FCC commissioner Michael O'Rielly signaled to the Senate Commerce Committee that he won't vote on a final order to start handing out billions in 5G buildout subsidy money before the FCC comes up with new availability maps as directed by Congress.
The FCC voted in April to seek comment on a proposal to give out up to $9 billion over a decade for 5G buildouts, which is about $450 million per year more than the Universal Service Fund (USF) Mobility Fund allocation, which it is replacing. The extra money will also come from USF. The FCC will target rural areas that will be less likely to get 5G absent that support.
The "maps before money" mantra is more associated with Democrat Jessica Rosenworcel and the FCC's $16 billion Rural Digital Opportunities Fund, but O'Rielly, who was being grilled in his nomination hearing in the Senate Commerce Committee Tuesday (June 16), draws a distinction.
"[U]nlike the Rural Digital Opportunity Fund (RDOF) proceeding which was already in motion prior to the passage of the Broadband DATA Act, the Rural 5G Fund mechanism appears to be within the ambit of a 'new award of funding' for which the FCC would need to use the statutorily-required maps," he said when he voted for the Notice of Proposed Rulemaking back in April.
O'Rielly is all for expanding 5G, but as a former Hill staffer, O'Rielly is also keenly attuned to "intent of Congress" issues in implementing legislation and has questions about the FCC's legal authority to proceed with funding before the FCC has produced mobile coverage maps as directed by the Broadband DATA Act.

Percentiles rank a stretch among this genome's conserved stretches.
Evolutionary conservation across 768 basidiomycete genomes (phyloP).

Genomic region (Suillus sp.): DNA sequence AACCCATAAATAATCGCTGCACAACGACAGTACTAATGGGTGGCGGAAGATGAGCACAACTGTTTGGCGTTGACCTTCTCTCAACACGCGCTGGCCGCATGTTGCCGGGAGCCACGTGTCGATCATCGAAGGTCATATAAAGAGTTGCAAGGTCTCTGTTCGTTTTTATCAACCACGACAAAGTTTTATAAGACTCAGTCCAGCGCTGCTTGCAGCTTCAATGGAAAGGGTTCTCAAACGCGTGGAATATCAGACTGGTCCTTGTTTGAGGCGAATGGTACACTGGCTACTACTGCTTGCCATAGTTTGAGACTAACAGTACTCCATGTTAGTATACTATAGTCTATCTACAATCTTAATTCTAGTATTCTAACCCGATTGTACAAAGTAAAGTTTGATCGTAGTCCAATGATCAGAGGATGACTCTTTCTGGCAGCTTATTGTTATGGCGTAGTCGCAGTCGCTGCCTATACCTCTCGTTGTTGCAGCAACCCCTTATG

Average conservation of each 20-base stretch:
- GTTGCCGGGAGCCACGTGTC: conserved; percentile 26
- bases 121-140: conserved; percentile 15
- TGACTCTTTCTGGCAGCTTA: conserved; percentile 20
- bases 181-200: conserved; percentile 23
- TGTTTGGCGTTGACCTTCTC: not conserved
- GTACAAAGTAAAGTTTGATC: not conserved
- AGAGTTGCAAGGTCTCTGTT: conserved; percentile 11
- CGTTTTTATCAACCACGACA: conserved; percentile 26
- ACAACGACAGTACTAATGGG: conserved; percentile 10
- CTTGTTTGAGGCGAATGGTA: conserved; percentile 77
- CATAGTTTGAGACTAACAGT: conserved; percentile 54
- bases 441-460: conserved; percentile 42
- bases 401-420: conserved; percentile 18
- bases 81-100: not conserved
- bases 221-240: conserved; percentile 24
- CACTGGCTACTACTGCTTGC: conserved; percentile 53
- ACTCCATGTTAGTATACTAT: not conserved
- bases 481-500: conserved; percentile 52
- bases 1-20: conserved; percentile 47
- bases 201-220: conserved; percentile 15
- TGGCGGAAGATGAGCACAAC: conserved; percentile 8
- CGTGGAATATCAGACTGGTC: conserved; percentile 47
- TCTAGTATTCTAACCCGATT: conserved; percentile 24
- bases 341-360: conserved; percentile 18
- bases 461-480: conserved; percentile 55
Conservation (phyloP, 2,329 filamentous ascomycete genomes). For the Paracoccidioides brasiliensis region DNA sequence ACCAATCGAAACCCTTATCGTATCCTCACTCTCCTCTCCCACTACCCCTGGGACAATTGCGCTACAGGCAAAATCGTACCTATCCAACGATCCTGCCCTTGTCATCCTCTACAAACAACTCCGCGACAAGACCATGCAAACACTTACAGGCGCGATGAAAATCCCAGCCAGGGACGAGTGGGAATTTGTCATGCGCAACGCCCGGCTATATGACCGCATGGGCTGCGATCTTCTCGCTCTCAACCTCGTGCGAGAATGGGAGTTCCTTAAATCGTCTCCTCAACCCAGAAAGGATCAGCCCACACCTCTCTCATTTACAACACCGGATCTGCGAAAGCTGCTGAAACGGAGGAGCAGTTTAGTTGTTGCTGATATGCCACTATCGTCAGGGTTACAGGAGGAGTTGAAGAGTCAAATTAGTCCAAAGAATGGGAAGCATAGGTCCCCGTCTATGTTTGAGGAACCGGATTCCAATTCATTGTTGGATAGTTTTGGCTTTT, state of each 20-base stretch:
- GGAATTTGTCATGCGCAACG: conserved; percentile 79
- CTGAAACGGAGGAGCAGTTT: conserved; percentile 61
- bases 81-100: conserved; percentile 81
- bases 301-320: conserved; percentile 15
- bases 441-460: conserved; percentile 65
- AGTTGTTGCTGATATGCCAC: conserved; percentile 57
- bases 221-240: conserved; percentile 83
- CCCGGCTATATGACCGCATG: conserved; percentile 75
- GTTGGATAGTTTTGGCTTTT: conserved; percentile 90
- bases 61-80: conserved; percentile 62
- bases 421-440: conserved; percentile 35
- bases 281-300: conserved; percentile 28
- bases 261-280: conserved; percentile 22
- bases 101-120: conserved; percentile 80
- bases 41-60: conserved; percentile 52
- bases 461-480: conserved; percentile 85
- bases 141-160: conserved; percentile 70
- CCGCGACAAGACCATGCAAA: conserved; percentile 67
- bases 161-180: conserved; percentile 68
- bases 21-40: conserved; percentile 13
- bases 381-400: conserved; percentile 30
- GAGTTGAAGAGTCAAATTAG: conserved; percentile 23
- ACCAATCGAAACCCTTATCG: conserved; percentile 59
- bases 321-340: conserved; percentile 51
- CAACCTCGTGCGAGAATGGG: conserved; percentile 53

But those appeared to have been answered in the negative. He first said he would be "hesitant" to move forward, but Sen. Roger Wicker (R-Ohio), chairman of the committee, elicited a full stop.
O'Rielly said that if Wicker's position as one of the authors of the Broadband DATA Act, which required new maps, was that the FCC could not proceed without them, then he agreed.
"So, we've moved from serious reservations to you would commit not to support moving forward until we get the maps?"
"Yes," said O'Rielly.
FCC chairman Ajit Pai has pointed out that the FCC can't get those maps done until Congress appropriates money for the job.
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